Early voting is under way this week in North Carolina’s primary elections. So far there is not much excitement.
Sixty-two years ago we had a much different primary and run-off election experience. Voters came out in record numbers.
Today, a surprising number of people still remember that election and can tell you how the bitter struggle divided the state. Many of those who “remember” were not yet born in 1950. They know the story well because it is told over and over again and handed down from political generation to generation, sounding like an Old Testament story of God’s chosen people battling the Philistines.
North Carolina historians agree that the 1950 U. S. Senate primary between Frank Graham and Willis Smith helped define North Carolina politics.
To understand today’s North Carolina politics, learning about this contest is an essential task.
For a detailed version, read “Frank Porter Graham and the 1950 Senate Race in North Carolina” by Julian Pleasants and Augustus Burns, published by the UNC Press in 1990 and still available in most public libraries.
In the meantime here are some basics about the Graham-Smith contest:
In 1949, Governor W. Kerr Scott appointed UNC President Graham to a vacant U. S. Senate seat. Graham was, for the times, a liberal on race and social issues. So conservative Democrats recruited Willis Smith to run against
Graham in the 1950 Democratic primary, the winner of which would face only token Republican opposition in November. Smith was a distinguished Raleigh attorney who had served as president of the American Bar Association. At the beginning of the campaign, both men enjoyed wide respect throughout the state—even from those who disagreed with them.
Graham led the first primary in May 1950 with 48.9 percent of the vote. Smith had 40.5 percent. In those days, unless a candidate reached 50 percent, the second place finisher could call for a run-off. At first Smith indicated he would not call for a run-off. Then his supporters, including young Jesse Helms, orchestrated an impressive show of public support that persuaded Smith to change his mind.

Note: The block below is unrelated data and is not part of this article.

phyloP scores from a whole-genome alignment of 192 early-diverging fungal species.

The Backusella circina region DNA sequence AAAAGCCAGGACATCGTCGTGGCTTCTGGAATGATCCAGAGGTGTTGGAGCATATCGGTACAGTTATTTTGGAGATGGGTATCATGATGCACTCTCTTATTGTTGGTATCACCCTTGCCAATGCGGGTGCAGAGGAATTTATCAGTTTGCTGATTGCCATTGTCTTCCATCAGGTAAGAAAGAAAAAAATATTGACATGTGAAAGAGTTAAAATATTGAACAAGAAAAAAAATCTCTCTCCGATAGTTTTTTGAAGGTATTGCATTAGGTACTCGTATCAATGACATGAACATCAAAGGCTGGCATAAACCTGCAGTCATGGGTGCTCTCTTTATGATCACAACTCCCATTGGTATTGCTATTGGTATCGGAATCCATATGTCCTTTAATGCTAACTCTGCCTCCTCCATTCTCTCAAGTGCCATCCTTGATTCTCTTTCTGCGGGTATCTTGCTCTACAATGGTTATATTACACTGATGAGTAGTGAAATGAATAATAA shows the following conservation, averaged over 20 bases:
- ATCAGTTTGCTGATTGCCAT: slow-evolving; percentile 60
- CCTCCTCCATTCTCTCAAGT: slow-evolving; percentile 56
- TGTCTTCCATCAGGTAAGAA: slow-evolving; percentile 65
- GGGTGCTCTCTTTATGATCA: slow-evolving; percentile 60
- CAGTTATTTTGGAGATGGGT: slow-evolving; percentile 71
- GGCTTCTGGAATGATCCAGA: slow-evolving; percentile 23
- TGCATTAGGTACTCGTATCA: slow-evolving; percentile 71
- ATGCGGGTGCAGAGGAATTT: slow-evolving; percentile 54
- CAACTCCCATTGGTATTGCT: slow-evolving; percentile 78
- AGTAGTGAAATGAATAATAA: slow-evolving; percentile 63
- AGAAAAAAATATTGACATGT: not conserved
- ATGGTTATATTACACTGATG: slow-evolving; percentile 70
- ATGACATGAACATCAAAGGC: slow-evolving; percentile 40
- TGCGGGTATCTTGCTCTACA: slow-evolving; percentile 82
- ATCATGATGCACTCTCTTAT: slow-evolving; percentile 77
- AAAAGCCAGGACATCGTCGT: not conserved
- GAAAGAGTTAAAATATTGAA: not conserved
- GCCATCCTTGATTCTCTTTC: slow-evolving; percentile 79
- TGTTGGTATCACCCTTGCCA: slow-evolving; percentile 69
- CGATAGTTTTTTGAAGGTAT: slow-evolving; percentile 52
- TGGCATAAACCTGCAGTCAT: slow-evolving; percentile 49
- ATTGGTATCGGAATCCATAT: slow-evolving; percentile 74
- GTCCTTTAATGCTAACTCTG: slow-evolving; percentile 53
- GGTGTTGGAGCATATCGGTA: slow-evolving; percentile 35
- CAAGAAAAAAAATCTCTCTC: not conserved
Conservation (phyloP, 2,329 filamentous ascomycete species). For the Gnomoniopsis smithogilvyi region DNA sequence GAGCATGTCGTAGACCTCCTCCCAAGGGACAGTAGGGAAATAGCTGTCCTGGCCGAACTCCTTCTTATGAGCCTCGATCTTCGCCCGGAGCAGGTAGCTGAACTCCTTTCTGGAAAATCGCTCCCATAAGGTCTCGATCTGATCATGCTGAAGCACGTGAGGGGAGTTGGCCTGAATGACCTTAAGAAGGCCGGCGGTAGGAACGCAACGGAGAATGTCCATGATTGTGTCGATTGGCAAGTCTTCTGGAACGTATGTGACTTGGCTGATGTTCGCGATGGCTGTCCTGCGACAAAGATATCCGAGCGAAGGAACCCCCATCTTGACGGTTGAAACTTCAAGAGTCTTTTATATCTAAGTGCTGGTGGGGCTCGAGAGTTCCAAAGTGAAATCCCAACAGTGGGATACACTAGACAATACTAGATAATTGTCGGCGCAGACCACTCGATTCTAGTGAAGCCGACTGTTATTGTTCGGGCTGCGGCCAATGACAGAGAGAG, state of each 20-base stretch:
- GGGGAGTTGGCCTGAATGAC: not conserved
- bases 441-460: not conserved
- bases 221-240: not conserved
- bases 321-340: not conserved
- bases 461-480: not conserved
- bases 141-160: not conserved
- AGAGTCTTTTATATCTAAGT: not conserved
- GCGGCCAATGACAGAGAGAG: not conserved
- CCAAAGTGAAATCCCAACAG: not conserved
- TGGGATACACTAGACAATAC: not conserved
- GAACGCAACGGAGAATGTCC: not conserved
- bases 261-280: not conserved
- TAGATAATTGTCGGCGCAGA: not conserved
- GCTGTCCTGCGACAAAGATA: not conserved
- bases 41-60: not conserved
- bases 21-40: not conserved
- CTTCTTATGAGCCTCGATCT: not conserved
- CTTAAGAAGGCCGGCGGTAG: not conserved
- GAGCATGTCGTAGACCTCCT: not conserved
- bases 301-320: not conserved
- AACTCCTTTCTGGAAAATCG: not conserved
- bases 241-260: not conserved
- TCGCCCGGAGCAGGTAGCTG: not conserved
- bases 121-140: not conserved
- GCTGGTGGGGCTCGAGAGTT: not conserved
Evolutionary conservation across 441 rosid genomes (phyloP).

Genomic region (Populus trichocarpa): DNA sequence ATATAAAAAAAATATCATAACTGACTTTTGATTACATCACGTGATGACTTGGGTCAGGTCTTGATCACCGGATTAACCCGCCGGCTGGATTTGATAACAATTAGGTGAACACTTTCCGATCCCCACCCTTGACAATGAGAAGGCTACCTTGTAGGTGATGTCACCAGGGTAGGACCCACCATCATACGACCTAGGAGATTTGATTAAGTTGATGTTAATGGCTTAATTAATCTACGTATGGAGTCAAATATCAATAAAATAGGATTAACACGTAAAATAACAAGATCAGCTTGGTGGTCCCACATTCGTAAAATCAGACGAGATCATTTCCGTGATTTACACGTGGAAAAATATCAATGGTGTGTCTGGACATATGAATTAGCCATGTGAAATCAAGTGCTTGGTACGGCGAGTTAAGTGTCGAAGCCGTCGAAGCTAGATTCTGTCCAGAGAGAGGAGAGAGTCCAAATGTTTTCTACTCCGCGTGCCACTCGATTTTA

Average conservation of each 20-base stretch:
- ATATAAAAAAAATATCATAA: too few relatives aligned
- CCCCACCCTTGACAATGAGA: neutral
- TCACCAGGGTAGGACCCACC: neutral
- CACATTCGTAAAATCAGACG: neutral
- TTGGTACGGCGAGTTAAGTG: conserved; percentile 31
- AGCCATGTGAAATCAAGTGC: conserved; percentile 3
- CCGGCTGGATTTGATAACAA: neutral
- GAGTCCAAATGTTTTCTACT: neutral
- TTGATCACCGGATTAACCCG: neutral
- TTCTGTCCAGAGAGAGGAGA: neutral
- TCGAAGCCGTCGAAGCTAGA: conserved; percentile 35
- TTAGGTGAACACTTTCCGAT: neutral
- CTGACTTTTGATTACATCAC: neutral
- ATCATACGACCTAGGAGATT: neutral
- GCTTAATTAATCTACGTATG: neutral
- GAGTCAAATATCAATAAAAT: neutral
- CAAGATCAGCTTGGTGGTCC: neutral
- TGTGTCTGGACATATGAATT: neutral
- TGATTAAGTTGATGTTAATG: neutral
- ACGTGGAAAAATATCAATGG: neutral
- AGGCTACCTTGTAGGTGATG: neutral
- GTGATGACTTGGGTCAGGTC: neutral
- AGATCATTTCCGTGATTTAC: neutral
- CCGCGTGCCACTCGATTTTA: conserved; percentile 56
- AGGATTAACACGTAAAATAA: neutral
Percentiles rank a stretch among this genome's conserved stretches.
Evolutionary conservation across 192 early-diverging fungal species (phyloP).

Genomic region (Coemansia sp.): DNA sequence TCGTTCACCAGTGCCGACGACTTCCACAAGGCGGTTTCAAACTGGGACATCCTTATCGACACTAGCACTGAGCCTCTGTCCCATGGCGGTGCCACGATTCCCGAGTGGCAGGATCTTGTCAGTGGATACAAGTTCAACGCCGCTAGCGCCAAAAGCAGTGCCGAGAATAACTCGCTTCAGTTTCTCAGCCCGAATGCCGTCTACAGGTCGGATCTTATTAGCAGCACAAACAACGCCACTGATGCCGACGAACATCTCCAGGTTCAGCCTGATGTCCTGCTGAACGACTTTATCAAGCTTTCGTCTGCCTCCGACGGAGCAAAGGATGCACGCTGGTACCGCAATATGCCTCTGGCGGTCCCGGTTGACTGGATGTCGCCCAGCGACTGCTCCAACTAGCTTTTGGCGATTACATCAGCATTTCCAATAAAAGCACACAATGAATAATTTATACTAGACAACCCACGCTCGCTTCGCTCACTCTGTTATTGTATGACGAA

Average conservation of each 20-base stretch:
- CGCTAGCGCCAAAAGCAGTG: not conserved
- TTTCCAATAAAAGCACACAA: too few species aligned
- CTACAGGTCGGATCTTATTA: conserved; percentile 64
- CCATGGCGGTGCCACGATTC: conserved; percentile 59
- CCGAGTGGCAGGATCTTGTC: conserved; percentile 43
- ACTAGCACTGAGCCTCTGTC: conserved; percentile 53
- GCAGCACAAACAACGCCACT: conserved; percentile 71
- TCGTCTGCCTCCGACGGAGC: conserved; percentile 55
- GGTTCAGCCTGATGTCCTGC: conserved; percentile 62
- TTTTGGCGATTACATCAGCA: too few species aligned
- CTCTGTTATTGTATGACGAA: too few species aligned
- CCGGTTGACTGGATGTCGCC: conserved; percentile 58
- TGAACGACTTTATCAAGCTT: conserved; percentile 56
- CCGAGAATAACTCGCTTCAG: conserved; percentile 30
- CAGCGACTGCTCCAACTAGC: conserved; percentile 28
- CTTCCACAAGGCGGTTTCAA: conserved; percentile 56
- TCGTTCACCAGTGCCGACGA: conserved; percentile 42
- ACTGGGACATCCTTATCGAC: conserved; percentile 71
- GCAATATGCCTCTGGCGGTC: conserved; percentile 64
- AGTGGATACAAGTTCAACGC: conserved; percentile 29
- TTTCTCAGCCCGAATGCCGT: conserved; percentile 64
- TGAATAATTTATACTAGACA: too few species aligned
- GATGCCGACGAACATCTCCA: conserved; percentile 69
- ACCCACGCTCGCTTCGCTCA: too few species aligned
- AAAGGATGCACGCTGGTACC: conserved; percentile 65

Smith’s campaign faced an enormous challenge in the run-off—how to persuade large numbers of working class Democrats to vote for a conservative business-oriented lawyer. If these folks voted their economic interests, they probably wouldn’t support Smith.
In 1950 two things would persuade many North Carolina whites to vote against their economic interests. They were race and communism.
Smith’s supporters used both issues. Although Smith distanced himself from his supporters’ tactics, they “played the race card.” Flyers, newspaper ads, and mail used crude inflammatory language to assert that Graham supported mixing the races in the workplace and everywhere else. And to a lesser degree, Smith’s followers played up Graham’s membership in organizations that were supposedly communist “fronts.”
Graham refused to respond in kind. But his supporters attempted, without success, to inflame voters against Smith’s “big business” leanings. In the end, Smith’s supporters’ tactics won the run-off for their candidate.
Why does the Graham-Smith contest continue to be significant? One reason is that several important recent political leaders cut their teeth in that battle. For instance, Jesse Helms worked vigorously on the Smith side and Terry Sanford took on one of the toughest precincts in Fayetteville for Graham. There are others, some still alive, who got their start in this campaign and still remember. But many more are indirect disciples of Graham or Smith, through political figures like Sanford and Helms.
Perhaps the battlefront is quiet this spring, but the war between the Smith and Graham sides is not over. It is still being fought, and it is not yet clear which side is really going to win.